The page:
Your new product, whether it’s a website or a widget, is going to take the world by storm. It’s the new Facebook! It’s the silver bullet that will solve all your problems, grow the bottom line, cement your promotion and save the company. Or at least that’s what you thought.
How could such a brilliant idea go so wrong? The answer might be in your need for perfection. So before you sell your house and throw everything you have into the project, consider these six important things when taking a product to market.
1. Imperfect is good-enough
The best products are started in someone’s garage and perfected over time, or dropped without too much investment if they prove unpopular or unfeasible.
A product that is 60% completed but is on the shelves making sales is better than a product that is almost ready, but not open for business because it’s still being refined… and refined… and refined.
The Strategy: Ask yourself at every milestone, ‘is this good enough to go live?’ If yes, then make it live and get to work on Phase 2.
2. Go small and stay home
Be careful not to include everything and the kitchen sink into your first release. Each department will tell you that they want it to be perfect before it goes live. Marketing will ask for it in 30 languages, the SEO team will want hundreds of pages of content for Google, and so on.
The Strategy: Start small. Keep the prototype or Beta version light and simple. It should get the idea across without a major investment. If you need a radical change in direction early on, it should be easy enough to do.
3. Stealth marketing
The temptation is there to do a big marketing campaign to launch your widget and start making sales as quickly as possible. You’re proud of it, and it’s a brilliant idea, but try to keep it quiet for as long as possible.
The Strategy: Be stealthy. Don’t tell too many people about the product until you’re sure it can deliver on its promises. Ideally, you want your users to do the marketing for you. If it’s that good an idea, it should take off by itself, and save you a bundle at the same time.
4. Use your users for usability
Usability testing will tell you whether your customers ‘get’ the concept and whether it appeals to them. If you don’t have time to test with users because you have deadlines to meet, then I hope you have time to rebuild it later!
The Strategy: Aim to have six to ten users test it daily. Use paper print-outs or wireframes in the beginning and, if possible, make changes after each user gives their feedback. You’ll be ready to go live when new participants understand the concept straight off, and can use the concept or product without getting stuck.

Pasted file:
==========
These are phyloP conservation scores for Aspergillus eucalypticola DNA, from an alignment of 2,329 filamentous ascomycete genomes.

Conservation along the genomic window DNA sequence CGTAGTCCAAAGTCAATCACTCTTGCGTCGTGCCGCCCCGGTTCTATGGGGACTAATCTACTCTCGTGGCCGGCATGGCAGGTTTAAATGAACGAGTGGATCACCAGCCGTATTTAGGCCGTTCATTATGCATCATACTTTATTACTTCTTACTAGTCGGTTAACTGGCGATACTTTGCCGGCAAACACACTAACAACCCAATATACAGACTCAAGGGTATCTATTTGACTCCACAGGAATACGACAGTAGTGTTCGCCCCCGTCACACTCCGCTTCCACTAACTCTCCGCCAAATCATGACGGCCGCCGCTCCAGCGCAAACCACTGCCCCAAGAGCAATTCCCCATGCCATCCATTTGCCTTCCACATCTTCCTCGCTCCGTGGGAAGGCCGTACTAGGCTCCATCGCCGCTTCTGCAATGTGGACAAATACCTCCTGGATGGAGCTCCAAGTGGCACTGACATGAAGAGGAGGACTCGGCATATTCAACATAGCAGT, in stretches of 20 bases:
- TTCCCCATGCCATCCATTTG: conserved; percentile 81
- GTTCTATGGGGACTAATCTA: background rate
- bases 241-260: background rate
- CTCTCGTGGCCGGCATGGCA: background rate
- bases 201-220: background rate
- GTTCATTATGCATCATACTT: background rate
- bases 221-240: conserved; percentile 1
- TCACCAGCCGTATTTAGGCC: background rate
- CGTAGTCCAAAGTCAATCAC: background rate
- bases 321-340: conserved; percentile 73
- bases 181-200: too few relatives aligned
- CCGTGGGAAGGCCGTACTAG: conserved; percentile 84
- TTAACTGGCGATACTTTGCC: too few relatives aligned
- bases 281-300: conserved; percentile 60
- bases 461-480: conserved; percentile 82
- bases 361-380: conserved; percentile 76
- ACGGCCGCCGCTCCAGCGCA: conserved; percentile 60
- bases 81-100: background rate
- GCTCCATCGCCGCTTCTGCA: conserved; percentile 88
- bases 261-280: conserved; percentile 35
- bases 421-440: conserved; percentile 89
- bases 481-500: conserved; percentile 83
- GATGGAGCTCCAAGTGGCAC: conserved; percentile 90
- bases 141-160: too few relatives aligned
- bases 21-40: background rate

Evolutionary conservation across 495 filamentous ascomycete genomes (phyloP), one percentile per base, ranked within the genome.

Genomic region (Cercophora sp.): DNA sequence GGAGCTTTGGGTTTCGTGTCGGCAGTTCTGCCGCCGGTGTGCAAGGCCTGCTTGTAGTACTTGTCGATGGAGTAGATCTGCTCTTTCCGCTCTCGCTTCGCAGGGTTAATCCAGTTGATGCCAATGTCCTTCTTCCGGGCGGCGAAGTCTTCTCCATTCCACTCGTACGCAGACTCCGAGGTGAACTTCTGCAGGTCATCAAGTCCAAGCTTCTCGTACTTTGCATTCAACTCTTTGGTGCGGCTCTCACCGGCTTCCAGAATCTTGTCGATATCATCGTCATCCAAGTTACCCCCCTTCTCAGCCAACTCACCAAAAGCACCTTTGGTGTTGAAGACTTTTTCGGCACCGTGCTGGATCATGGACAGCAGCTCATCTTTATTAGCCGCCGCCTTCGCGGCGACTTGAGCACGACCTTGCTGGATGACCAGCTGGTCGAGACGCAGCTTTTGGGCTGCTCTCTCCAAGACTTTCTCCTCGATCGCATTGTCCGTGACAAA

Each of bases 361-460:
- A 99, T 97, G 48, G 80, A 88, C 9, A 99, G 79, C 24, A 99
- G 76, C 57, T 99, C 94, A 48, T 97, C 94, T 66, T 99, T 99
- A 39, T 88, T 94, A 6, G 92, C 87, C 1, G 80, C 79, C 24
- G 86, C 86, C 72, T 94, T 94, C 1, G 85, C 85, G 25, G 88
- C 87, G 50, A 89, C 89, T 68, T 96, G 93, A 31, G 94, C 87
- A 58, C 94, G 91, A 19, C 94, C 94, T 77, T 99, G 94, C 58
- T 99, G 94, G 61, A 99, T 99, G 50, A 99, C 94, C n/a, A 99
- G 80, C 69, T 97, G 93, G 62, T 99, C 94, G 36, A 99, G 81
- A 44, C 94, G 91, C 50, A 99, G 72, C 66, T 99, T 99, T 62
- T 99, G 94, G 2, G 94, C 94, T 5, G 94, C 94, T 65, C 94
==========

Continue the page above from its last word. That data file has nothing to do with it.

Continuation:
5. Stay bendy
How many times have we seen an inventor cling to their original idea until its stone cold dead? Inflexibility could destroy your product and your dream along with it.
The Strategy: Adapt with your market. Monitor social media outlets or set up a custom email address for this project alone and listen to what your users are saying. Better yet, speak to them face-to-face during user testing. Make sure everyone on the project gets to see customer feedback, especially top management. Your customers will point out problems in real-time that your developers might not be aware of.
6. Iterate on the hoof
Roll out updates weekly. This is easier to do if you have an online product. If you’re moulding a plastic product and each mould costs the equivalent of the GDP of a small country, test other prototyping methods first.
The Strategy: The approach to take is ‘Refine and Release’, over and over again. That way, if your users don’t like a new development, it’s easier to roll-back or fix without derailing the whole project.
Now you should have an idea of whether your idea has users excited or not. Are they telling their friends, and inundating you with ideas for improvements?
Great, roll out the next version of the product. Are the only users your friends and your mother? Maybe it’s time to go back to the drawing board. But look on the bright side: At least you still have a roof over your head!
Make Your Mark. How to use a trademark.
Are you currently experiencing problems with getting your product to market?